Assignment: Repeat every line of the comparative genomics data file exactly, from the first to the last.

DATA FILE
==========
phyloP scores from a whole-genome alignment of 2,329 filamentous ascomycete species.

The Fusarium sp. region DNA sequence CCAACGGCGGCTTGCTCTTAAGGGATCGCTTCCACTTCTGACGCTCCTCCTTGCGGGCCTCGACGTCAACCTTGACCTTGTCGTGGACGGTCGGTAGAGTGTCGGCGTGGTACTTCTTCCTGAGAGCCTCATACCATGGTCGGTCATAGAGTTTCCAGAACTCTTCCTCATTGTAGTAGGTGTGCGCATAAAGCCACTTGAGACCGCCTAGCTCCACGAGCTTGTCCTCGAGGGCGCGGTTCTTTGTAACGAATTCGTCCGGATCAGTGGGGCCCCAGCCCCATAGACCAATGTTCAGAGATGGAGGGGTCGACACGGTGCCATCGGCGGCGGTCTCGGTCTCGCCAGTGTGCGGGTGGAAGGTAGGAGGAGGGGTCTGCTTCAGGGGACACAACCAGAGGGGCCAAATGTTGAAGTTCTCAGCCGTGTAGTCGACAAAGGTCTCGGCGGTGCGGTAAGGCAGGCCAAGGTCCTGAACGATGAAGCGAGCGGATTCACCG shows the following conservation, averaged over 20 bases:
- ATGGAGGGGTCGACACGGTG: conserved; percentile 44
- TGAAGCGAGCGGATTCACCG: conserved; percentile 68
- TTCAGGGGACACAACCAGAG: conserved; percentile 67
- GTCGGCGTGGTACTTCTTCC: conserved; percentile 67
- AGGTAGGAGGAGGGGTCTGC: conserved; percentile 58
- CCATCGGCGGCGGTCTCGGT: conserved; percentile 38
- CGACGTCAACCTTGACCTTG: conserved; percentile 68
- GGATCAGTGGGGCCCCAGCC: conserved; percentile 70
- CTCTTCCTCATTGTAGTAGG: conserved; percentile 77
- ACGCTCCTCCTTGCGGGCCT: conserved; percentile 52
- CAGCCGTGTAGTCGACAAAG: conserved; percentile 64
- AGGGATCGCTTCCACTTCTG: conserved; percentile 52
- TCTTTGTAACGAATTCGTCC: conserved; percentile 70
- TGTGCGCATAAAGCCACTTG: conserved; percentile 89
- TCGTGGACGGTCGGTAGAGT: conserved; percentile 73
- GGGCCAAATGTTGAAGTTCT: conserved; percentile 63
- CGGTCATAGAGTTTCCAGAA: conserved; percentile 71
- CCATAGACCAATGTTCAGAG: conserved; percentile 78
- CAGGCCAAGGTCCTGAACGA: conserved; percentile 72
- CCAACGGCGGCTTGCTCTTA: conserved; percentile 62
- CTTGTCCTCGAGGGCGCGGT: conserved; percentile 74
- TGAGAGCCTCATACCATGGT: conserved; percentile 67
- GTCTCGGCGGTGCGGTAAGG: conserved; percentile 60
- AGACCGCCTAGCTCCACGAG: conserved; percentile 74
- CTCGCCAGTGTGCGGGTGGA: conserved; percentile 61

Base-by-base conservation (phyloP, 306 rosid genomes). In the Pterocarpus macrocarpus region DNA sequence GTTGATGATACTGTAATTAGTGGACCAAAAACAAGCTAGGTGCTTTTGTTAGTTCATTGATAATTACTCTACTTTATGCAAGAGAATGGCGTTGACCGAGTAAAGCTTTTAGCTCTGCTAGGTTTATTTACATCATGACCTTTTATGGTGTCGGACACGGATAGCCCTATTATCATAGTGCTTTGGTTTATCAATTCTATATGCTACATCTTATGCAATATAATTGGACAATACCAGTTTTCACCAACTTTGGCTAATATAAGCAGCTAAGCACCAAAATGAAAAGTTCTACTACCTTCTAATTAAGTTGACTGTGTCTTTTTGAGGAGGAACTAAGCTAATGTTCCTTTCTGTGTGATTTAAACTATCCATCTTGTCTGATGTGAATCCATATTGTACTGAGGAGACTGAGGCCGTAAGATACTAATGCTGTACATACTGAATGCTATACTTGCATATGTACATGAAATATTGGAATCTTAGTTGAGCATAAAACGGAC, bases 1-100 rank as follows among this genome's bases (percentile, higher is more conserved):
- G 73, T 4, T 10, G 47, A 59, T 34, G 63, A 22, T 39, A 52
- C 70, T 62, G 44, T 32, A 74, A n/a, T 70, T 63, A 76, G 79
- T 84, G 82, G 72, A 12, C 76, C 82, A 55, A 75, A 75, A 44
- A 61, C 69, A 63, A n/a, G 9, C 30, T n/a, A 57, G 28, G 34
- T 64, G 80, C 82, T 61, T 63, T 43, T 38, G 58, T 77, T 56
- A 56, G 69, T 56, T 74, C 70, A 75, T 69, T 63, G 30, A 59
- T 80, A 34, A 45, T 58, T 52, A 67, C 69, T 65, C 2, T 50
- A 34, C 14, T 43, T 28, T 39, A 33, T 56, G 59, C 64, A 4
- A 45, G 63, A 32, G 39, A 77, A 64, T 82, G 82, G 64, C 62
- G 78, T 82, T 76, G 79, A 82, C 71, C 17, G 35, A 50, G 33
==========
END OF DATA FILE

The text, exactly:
phyloP scores from a whole-genome alignment of 2,329 filamentous ascomycete species.

The Fusarium sp. region DNA sequence CCAACGGCGGCTTGCTCTTAAGGGATCGCTTCCACTTCTGACGCTCCTCCTTGCGGGCCTCGACGTCAACCTTGACCTTGTCGTGGACGGTCGGTAGAGTGTCGGCGTGGTACTTCTTCCTGAGAGCCTCATACCATGGTCGGTCATAGAGTTTCCAGAACTCTTCCTCATTGTAGTAGGTGTGCGCATAAAGCCACTTGAGACCGCCTAGCTCCACGAGCTTGTCCTCGAGGGCGCGGTTCTTTGTAACGAATTCGTCCGGATCAGTGGGGCCCCAGCCCCATAGACCAATGTTCAGAGATGGAGGGGTCGACACGGTGCCATCGGCGGCGGTCTCGGTCTCGCCAGTGTGCGGGTGGAAGGTAGGAGGAGGGGTCTGCTTCAGGGGACACAACCAGAGGGGCCAAATGTTGAAGTTCTCAGCCGTGTAGTCGACAAAGGTCTCGGCGGTGCGGTAAGGCAGGCCAAGGTCCTGAACGATGAAGCGAGCGGATTCACCG shows the following conservation, averaged over 20 bases:
- ATGGAGGGGTCGACACGGTG: conserved; percentile 44
- TGAAGCGAGCGGATTCACCG: conserved; percentile 68
- TTCAGGGGACACAACCAGAG: conserved; percentile 67
- GTCGGCGTGGTACTTCTTCC: conserved; percentile 67
- AGGTAGGAGGAGGGGTCTGC: conserved; percentile 58
- CCATCGGCGGCGGTCTCGGT: conserved; percentile 38
- CGACGTCAACCTTGACCTTG: conserved; percentile 68
- GGATCAGTGGGGCCCCAGCC: conserved; percentile 70
- CTCTTCCTCATTGTAGTAGG: conserved; percentile 77
- ACGCTCCTCCTTGCGGGCCT: conserved; percentile 52
- CAGCCGTGTAGTCGACAAAG: conserved; percentile 64
- AGGGATCGCTTCCACTTCTG: conserved; percentile 52
- TCTTTGTAACGAATTCGTCC: conserved; percentile 70
- TGTGCGCATAAAGCCACTTG: conserved; percentile 89
- TCGTGGACGGTCGGTAGAGT: conserved; percentile 73
- GGGCCAAATGTTGAAGTTCT: conserved; percentile 63
- CGGTCATAGAGTTTCCAGAA: conserved; percentile 71
- CCATAGACCAATGTTCAGAG: conserved; percentile 78
- CAGGCCAAGGTCCTGAACGA: conserved; percentile 72
- CCAACGGCGGCTTGCTCTTA: conserved; percentile 62
- CTTGTCCTCGAGGGCGCGGT: conserved; percentile 74
- TGAGAGCCTCATACCATGGT: conserved; percentile 67
- GTCTCGGCGGTGCGGTAAGG: conserved; percentile 60
- AGACCGCCTAGCTCCACGAG: conserved; percentile 74
- CTCGCCAGTGTGCGGGTGGA: conserved; percentile 61

Base-by-base conservation (phyloP, 306 rosid genomes). In the Pterocarpus macrocarpus region DNA sequence GTTGATGATACTGTAATTAGTGGACCAAAAACAAGCTAGGTGCTTTTGTTAGTTCATTGATAATTACTCTACTTTATGCAAGAGAATGGCGTTGACCGAGTAAAGCTTTTAGCTCTGCTAGGTTTATTTACATCATGACCTTTTATGGTGTCGGACACGGATAGCCCTATTATCATAGTGCTTTGGTTTATCAATTCTATATGCTACATCTTATGCAATATAATTGGACAATACCAGTTTTCACCAACTTTGGCTAATATAAGCAGCTAAGCACCAAAATGAAAAGTTCTACTACCTTCTAATTAAGTTGACTGTGTCTTTTTGAGGAGGAACTAAGCTAATGTTCCTTTCTGTGTGATTTAAACTATCCATCTTGTCTGATGTGAATCCATATTGTACTGAGGAGACTGAGGCCGTAAGATACTAATGCTGTACATACTGAATGCTATACTTGCATATGTACATGAAATATTGGAATCTTAGTTGAGCATAAAACGGAC, bases 1-100 rank as follows among this genome's bases (percentile, higher is more conserved):
- G 73, T 4, T 10, G 47, A 59, T 34, G 63, A 22, T 39, A 52
- C 70, T 62, G 44, T 32, A 74, A n/a, T 70, T 63, A 76, G 79
- T 84, G 82, G 72, A 12, C 76, C 82, A 55, A 75, A 75, A 44
- A 61, C 69, A 63, A n/a, G 9, C 30, T n/a, A 57, G 28, G 34
- T 64, G 80, C 82, T 61, T 63, T 43, T 38, G 58, T 77, T 56
- A 56, G 69, T 56, T 74, C 70, A 75, T 69, T 63, G 30, A 59
- T 80, A 34, A 45, T 58, T 52, A 67, C 69, T 65, C 2, T 50
- A 34, C 14, T 43, T 28, T 39, A 33, T 56, G 59, C 64, A 4
- A 45, G 63, A 32, G 39, A 77, A 64, T 82, G 82, G 64, C 62
- G 78, T 82, T 76, G 79, A 82, C 71, C 17, G 35, A 50, G 33